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On Sept. 13, 2011, Silvercorp Metals Inc. was set to present at an investor conference in New York. And Jon Carnes and Carson Block wanted to disrupt it.
Both men were shorting Silvercorp shares, betting the stock would slide. And Carnes, who runs a hedge fund called Eos Funds, was preparing to publish a negative report on the company using the name “Alfred Little,” one of multiple pseudonyms he used. In a series of emails, the men agreed the best time to publish it would be shortly before Silvercorp’s presentation at the annual Rodman and Renshaw Global Investment conference — forcing the company to respond to questions about the report, with little time to prepare.
“Would be fantastic to start passing around paper versions of the report during the preso (presentation). Ballsy, but would be hilarious,” Block wrote in an email unearthed by regulators.
A couple of days later, Carnes emailed back and said their plan was a success. “Great idea publishing before their Rodman presentation. It was a disaster for them,” he said.
Vancouver-based Silvercorp, which mines silver in China, responded aggressively to Carnes’ report that questioned whether the company overstated resources and production, denying any wrongdoing and vowing to uncover the true identity of “Alfred Little.” A week after the dustup, Carnes told Block it was probably a good thing that Block didn’t also issue a critical report of his own, as Silvercorp would have surely sued him. Carnes also expressed confidence that he was going to win the fight.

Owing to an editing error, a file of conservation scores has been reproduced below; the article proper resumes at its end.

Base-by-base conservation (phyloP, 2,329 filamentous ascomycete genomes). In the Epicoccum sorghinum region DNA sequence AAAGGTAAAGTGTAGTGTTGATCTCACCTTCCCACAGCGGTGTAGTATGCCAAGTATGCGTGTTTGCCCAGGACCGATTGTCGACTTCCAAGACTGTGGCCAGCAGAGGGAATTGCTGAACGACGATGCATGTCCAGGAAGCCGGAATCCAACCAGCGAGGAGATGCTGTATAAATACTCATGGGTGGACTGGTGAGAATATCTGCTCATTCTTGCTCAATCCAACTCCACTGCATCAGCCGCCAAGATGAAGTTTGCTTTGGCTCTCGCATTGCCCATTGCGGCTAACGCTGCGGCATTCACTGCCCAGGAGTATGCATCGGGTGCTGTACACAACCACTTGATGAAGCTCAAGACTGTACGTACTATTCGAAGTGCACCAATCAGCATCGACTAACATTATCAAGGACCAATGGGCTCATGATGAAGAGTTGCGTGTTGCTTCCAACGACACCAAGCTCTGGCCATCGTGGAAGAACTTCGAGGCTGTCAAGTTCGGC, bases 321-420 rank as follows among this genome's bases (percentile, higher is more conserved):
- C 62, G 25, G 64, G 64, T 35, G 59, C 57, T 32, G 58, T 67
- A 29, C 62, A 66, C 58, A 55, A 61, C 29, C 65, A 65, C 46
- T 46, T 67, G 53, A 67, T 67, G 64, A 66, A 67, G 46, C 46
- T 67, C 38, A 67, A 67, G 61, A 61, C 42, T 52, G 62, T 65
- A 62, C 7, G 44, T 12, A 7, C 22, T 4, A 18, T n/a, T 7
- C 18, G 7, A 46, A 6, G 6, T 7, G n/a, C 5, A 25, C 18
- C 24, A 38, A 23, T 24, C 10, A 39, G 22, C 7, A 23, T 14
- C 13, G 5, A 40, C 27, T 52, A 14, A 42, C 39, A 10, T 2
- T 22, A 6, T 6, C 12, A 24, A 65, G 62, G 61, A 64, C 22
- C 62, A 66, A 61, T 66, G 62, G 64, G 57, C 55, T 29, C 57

“I think we will finish them off before long, most likely from dealing directly with the [British Columbia Securities Commission] and auditor,” he wrote in an email.
Of course, the BCSC didn’t see it that way. Instead of targeting Silvercorp, the regulator accused Carnes himself of making false claims about the company and his own identity. Final submissions in the case were made in January, and a ruling is expected by the end of the month. None of the accusations have been proven, but it is one of the regulator’s most anticipated decisions in years.
As a result of the BCSC’s allegations, numerous documents have been unearthed, including transcripts of testimony that Carnes and Block made to the U.S. Securities and Exchange Commission in 2012. The documents provide a rare glimpse into the sometimes murky world of short sellers, a group that drives huge fluctuations in markets but is scarcely understood by most investors.
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